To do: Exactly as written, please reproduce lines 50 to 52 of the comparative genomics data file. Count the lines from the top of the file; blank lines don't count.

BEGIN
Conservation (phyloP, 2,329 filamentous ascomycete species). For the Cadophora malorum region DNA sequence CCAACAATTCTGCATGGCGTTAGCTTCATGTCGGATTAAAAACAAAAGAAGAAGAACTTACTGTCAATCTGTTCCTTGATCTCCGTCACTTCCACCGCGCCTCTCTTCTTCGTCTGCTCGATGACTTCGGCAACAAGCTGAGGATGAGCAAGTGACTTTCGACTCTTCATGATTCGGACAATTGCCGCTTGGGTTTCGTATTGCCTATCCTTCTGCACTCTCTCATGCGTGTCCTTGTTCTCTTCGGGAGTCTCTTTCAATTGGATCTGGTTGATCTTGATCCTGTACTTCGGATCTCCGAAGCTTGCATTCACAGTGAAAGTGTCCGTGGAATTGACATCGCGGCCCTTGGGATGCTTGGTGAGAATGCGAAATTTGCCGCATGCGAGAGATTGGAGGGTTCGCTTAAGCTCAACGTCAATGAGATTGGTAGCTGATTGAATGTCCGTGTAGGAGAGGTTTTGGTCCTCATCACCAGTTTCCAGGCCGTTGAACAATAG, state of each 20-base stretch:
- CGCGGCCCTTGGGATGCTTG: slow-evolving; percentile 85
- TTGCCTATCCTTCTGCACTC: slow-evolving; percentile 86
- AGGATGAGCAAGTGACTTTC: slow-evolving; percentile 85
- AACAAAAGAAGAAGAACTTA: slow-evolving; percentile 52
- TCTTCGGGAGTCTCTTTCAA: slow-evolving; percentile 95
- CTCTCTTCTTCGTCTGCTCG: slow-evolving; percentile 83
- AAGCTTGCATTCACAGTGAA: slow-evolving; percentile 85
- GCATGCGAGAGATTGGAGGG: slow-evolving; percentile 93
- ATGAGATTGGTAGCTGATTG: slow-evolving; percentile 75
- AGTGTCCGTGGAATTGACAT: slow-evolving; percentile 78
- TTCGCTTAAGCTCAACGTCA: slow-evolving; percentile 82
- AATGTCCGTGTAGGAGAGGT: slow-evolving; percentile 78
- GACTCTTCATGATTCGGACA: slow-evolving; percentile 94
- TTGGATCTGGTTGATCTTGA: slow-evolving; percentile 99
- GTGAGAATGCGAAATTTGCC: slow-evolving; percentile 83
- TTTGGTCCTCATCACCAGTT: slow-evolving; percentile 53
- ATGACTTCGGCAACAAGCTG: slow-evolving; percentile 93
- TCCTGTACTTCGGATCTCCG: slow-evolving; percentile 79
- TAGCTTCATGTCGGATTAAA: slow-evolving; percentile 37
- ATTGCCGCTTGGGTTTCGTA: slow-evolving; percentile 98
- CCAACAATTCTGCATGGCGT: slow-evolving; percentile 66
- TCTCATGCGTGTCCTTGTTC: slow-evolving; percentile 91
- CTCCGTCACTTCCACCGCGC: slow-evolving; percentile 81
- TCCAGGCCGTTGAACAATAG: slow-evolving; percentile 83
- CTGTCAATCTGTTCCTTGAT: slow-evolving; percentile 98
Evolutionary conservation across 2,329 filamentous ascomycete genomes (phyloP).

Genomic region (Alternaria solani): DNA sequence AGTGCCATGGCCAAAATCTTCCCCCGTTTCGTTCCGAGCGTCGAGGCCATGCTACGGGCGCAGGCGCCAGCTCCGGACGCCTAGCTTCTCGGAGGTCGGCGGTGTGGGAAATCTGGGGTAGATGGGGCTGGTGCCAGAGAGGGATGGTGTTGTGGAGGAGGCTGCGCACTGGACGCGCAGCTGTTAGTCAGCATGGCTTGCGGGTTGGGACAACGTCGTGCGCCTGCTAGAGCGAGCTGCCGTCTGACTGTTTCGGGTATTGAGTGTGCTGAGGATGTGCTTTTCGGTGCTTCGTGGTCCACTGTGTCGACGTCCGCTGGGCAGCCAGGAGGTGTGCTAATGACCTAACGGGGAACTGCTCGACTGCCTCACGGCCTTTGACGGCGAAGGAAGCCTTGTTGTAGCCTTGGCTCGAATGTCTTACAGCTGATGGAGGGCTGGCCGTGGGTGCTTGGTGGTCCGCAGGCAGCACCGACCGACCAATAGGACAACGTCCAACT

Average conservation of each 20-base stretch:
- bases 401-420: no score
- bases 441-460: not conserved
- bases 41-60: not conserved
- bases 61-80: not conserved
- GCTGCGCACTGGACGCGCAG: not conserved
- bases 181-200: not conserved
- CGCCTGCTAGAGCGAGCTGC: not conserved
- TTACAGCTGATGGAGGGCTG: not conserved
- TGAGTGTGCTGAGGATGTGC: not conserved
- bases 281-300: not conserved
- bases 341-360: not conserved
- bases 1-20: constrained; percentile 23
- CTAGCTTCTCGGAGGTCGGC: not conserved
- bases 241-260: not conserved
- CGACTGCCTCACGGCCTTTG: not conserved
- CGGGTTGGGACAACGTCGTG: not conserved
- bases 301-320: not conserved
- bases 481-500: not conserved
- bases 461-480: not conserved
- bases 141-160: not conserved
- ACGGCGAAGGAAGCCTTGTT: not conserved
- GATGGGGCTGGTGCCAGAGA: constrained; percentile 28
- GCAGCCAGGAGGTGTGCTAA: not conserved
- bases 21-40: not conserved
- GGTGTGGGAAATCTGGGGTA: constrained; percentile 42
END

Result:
- ACGGCGAAGGAAGCCTTGTT: not conserved
- GATGGGGCTGGTGCCAGAGA: constrained; percentile 28
- GCAGCCAGGAGGTGTGCTAA: not conserved